The trial of all crimes, except in cases of impeachment, shall be by jury; and such trial shall be held in the state where the said crimes shall have been committed; but when not committed within any state, the trial shall be at such place or places as the Congress may by law have directed.
    Section 3.

    Treason against the United States, shall consist only in levying war against them, or in adhering to their enemies, giving them aid and comfort. No person shall be convicted of treason unless on the testimony of two witnesses to the same overt act, or on confession in open court.

    The Congress shall have power to declare the punishment of treason, but no attainder of treason shall work corruption of blood, or forfeiture except during the life of the person attainted.

    ++++++++++++++ end quote +++++++++++++++

    Those who vote Republican are rewarding liars. There is a reason The Stupid Party deserves that name.

    The Republicans owned the Gov. Lock, Stock, and Barrel and yet they did little to stop abortion because it is much more valuable to them as an issue.

    They could have taken abortion cases away from The SCOTUS and the Pres, or the Legislative Branch, could have declared that Roe – Wade was an Unconstitutional decision.

    The Evil Party and The Stupid Party keep succeeding each other in power because voters reward their lies by wasting their votes.

  • RK

    Scalia, Roberts, Alito and Thomas are solid Original Intent judges.

    Stare decisis trumps original intent. Pro-lifers hang on to the illusion that these justices could/would overturn Roe. Alito and Roberts were vetted by the Senate Judiciary Committee. When it was clear to Specter and company that they wouldn’t rock the boat regarding Roe they went to the full Senate for rubber stamp approval. When the rubber hits the road Scalia and Thomas are no different–Roe is established law for them too. Trust me, SCOTUS is an empty hope for pro-lifers.

  • Michael

    Stare decisis trumps original intent. Pro-lifers hang on to the illusion that these justices could/would overturn Roe.

    There is one, maybe two votes on the SCOTUS as currently constituted that would overturn Roe. That is it and that is as good as it will ever get. Short of a human life amendment to the Constitution, the ONLY means available to vacate Roe v. Wade is for Congress to pass a resolution declaring that human life begins at conception and removing the Supreme Court’s authority for appellate review for that issue. That is it. There is nothing else that could possibly work.

    The principle of Stare Decisis has locked in that bad decision. It is considered settled law, even by Roberts and Alito.

    What does the above have to do with the definition of Neo-Catholic?

  • Brian English

    “He would lure the US and the west into a series of incredibly demanding and very expensive wars to undermine and gradually bankrupt the US economy, which he said was where America was particularly vulnerable.”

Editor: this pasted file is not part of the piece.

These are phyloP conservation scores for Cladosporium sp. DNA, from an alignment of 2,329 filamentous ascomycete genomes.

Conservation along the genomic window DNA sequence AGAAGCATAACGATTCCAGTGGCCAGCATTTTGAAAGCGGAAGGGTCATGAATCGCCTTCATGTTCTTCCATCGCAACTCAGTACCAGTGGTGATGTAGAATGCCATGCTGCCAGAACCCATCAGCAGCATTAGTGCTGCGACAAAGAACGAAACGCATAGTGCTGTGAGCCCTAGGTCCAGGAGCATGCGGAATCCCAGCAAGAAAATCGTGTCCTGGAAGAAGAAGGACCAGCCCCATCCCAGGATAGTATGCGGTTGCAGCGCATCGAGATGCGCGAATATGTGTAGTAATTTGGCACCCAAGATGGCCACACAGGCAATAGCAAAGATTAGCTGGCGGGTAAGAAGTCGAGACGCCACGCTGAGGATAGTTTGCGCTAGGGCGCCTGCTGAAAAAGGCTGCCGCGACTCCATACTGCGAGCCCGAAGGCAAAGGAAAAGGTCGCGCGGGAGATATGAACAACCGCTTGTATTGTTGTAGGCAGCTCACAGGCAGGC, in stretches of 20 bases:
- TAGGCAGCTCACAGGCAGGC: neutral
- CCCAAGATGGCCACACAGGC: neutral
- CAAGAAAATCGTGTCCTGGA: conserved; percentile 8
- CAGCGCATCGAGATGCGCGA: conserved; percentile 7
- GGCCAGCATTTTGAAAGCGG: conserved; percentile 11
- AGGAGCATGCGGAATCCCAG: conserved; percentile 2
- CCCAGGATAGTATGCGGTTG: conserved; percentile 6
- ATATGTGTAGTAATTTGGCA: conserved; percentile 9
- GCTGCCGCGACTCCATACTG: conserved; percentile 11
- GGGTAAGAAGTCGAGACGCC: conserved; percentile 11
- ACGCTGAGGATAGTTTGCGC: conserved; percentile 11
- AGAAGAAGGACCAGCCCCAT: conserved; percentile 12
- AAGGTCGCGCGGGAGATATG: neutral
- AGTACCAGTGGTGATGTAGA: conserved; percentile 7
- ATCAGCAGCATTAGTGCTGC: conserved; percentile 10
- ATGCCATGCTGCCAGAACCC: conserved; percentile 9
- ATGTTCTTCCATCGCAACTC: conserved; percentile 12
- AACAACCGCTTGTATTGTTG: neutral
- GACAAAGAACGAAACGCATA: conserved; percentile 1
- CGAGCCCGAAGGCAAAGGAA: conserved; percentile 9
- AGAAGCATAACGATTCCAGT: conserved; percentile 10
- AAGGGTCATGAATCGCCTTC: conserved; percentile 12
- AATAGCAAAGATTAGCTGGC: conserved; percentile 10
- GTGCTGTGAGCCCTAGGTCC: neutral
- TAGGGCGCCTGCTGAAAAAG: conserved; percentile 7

Osama never expected us to go into Afghanistan after him. Remember the whole “weak horse” concept? He and his friends expected a couple of cruise missles and that would be it.

    As far as Iraq goes, you actually believe he expected the US to invade Iraq back when 9/11 was being planned? Or do you think Osama and the Neo-Cons entered into a conspiracy to arrange all of that?

  • JamesD

    Or, the Pope could have made a bad decision, a decision that discourages boys from wanting to become altar “boys”, because then you get to be with a bunch of girls wearing a dress. So then a source for seminarians dries up.

    And so Trads declare it was a big screw up that needs to be repealed. Neo Catholics instead start contradicting what they said in the 80s, believing that the Pope is always infallible.

    Yes, you are a Neo Catholic, as in “New”. If you went back before Vat. II and told the Popes that girls should be altar girls, you probably would have been put under interdict and labeled a modernist. The term Neo-Catholic is not meant as an insult, it is descriptive. I am a Trad. That is descriptive.

  • Pammie

    Since this has turned from a discussion of “neoCath” to neocon politics here is a link some might find useful. It is a C-Span interview with an ex-CIA man. He might possibly know of info that Mr. English et al do not have access to.
    http://tinyurl.com/yfa66lv -if anyone is interested.

  • Brian English

    “The Republicans owned the Gov. Lock, Stock, and Barrel and yet they did little to stop abortion because it is much more valuable to them as an issue.

    They could have taken abortion cases away from The SCOTUS and the Pres, or the Legislative Branch, could have declared that Roe – Wade was an Unconstitutional decision.”

    Abortion is a Constitutional right. Only the judiciary can reverse that. The Executive and Legislative Branch have no power to declare a Supreme Court decision unconstitutional.